Odd question maybe?...
 

Odd question maybe? Pool pump cost?  


daveb722
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I searched, but didn't find anything, for those of you who have a pool, how much do you think it costs each month to operate your pool pump? Just looking at the financial impacts of most things we take for granted state side. Thanks.

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vicanuck
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My pool pump is on a timer. I run it 4 times a day for half and hour each time. I estimate that costs me $25 per month.

When I bought my hot tub a few years ago, after looking at my pre and post install WAPA bills, I estimated my hot tub cost $60 per month is operate. I used it at least 3 - 4 evenings per week.

However, now we have solar panels and my WAPA bill is zero as we produce more than we consume so I'm not worried about the cost anymore.

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daveb722
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Thanks. I was looking at the solar option, what size unit did you get? I know everyone's needs are different. Just curious.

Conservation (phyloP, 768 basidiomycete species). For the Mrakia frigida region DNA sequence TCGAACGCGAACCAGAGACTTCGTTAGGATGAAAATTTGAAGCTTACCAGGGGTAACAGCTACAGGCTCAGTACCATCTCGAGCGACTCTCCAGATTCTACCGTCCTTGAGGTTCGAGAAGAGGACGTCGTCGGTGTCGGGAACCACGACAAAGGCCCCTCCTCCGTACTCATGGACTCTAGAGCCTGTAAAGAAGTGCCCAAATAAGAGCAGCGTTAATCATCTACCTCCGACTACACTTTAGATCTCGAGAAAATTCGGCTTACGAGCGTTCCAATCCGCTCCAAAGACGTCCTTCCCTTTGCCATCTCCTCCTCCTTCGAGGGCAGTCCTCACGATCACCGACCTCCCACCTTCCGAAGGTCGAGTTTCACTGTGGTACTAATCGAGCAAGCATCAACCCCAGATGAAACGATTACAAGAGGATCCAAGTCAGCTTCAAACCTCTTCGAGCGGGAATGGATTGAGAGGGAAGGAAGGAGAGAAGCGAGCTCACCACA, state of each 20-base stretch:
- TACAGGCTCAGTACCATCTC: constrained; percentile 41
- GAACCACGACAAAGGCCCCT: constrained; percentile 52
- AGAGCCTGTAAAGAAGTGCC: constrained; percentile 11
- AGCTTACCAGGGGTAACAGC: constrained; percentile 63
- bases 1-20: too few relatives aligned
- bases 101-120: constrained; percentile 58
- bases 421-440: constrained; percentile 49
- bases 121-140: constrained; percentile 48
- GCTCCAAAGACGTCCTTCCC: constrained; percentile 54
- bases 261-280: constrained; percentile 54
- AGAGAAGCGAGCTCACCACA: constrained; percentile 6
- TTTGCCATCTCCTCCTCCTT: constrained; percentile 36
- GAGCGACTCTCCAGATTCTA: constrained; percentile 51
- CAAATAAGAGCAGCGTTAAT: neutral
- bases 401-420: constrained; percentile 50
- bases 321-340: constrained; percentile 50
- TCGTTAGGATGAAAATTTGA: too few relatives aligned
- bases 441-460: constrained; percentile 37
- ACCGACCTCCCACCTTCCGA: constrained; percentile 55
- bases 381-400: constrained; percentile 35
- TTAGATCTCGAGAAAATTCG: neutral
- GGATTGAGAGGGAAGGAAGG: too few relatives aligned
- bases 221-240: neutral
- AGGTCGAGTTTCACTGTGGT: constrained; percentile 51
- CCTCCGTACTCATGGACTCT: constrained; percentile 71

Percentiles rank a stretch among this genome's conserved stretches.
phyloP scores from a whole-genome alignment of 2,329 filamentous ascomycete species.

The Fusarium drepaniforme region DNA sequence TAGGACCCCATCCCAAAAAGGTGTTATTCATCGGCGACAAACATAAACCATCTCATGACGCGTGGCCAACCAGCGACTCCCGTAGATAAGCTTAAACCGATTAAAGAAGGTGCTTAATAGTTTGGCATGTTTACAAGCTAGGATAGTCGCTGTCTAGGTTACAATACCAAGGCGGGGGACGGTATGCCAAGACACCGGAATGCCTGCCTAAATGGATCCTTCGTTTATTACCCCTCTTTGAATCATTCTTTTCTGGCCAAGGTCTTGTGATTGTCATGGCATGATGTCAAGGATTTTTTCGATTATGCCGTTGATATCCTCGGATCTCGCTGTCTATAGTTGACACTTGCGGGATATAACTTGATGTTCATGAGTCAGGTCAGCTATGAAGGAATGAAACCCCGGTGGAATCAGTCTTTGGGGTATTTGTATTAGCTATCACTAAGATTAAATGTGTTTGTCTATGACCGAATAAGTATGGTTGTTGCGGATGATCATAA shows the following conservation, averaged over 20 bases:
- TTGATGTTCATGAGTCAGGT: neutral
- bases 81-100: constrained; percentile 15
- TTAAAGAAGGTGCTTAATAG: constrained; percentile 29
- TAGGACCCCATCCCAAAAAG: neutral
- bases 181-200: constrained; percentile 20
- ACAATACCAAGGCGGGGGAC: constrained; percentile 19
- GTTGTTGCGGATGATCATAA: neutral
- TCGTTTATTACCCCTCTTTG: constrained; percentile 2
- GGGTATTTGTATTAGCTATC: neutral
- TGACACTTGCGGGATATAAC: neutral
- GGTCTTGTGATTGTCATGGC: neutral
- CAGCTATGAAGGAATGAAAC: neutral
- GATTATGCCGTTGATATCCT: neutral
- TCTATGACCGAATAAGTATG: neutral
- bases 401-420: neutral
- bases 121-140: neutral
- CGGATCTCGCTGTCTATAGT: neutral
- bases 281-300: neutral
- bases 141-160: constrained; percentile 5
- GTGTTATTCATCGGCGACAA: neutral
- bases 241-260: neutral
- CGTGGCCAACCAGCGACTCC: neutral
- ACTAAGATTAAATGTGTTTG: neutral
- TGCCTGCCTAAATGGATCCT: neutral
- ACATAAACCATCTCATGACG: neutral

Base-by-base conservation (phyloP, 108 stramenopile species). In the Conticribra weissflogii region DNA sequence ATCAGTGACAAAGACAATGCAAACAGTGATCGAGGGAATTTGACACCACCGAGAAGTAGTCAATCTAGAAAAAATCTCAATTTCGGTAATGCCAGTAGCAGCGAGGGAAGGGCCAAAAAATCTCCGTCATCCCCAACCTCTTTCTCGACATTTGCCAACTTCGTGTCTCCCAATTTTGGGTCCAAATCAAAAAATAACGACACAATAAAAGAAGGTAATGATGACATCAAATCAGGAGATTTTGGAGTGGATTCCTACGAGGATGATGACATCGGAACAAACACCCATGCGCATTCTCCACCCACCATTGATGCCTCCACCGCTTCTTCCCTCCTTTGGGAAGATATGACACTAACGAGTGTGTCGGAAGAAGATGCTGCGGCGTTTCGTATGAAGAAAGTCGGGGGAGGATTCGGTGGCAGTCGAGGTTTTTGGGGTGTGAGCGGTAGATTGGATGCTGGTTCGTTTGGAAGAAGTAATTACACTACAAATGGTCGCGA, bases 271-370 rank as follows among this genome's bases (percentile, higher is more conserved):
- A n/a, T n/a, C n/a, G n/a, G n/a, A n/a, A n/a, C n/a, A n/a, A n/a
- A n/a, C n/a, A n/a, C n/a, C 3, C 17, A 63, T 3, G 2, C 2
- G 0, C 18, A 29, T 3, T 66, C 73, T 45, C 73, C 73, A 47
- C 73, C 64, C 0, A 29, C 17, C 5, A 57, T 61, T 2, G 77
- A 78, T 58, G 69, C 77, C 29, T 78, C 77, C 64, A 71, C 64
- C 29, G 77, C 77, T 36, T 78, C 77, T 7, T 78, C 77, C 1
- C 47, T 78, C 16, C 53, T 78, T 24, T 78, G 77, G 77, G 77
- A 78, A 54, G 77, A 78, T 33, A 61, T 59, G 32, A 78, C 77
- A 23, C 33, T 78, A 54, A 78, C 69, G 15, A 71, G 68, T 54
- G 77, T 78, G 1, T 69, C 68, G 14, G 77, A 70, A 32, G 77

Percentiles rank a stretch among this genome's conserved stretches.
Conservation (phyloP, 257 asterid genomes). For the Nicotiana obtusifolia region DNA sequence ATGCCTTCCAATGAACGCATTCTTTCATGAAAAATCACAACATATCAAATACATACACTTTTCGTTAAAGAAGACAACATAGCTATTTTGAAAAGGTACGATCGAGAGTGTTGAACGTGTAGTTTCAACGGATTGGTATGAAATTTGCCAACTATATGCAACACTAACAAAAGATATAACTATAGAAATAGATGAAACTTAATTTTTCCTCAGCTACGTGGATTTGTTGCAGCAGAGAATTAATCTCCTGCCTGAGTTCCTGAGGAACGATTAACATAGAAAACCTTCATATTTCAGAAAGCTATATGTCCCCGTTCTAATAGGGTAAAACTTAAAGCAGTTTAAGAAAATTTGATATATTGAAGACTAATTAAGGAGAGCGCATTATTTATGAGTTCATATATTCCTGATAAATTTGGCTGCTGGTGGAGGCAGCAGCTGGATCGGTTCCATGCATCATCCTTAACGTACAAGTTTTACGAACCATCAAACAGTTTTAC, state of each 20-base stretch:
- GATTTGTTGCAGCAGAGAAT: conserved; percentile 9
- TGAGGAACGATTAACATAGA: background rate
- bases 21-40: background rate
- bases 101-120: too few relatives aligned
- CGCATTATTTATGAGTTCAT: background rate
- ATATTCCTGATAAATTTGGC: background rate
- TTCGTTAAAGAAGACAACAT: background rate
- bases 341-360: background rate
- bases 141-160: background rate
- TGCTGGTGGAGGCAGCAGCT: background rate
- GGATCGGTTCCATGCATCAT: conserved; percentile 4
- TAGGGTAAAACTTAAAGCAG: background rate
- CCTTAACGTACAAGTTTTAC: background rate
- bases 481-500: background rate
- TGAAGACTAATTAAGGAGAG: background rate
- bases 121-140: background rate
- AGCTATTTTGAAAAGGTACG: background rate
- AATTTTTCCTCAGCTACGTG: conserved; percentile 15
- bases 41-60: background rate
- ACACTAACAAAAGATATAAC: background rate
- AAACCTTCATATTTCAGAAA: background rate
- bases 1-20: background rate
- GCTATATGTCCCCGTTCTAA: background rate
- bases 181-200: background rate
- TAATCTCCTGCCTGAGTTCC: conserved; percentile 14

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SkysTheLimit
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Totally depends on the pump, size of pool which dictates how long it should run etc..
My old pump used 1200 watts while running. The new pump is a Pentair Intelliflow. It averages 300 watts at the speed I run it.

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vicanuck
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My solar system is a 7.5 kw system with 30 panels. On average, it produces about 40 kwh per day but we only on average use 27 kwh per day, so I'm giving WAPA plenty of frre juice. But, I'm looking at split AC systems with inverters to use more power.

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STXBob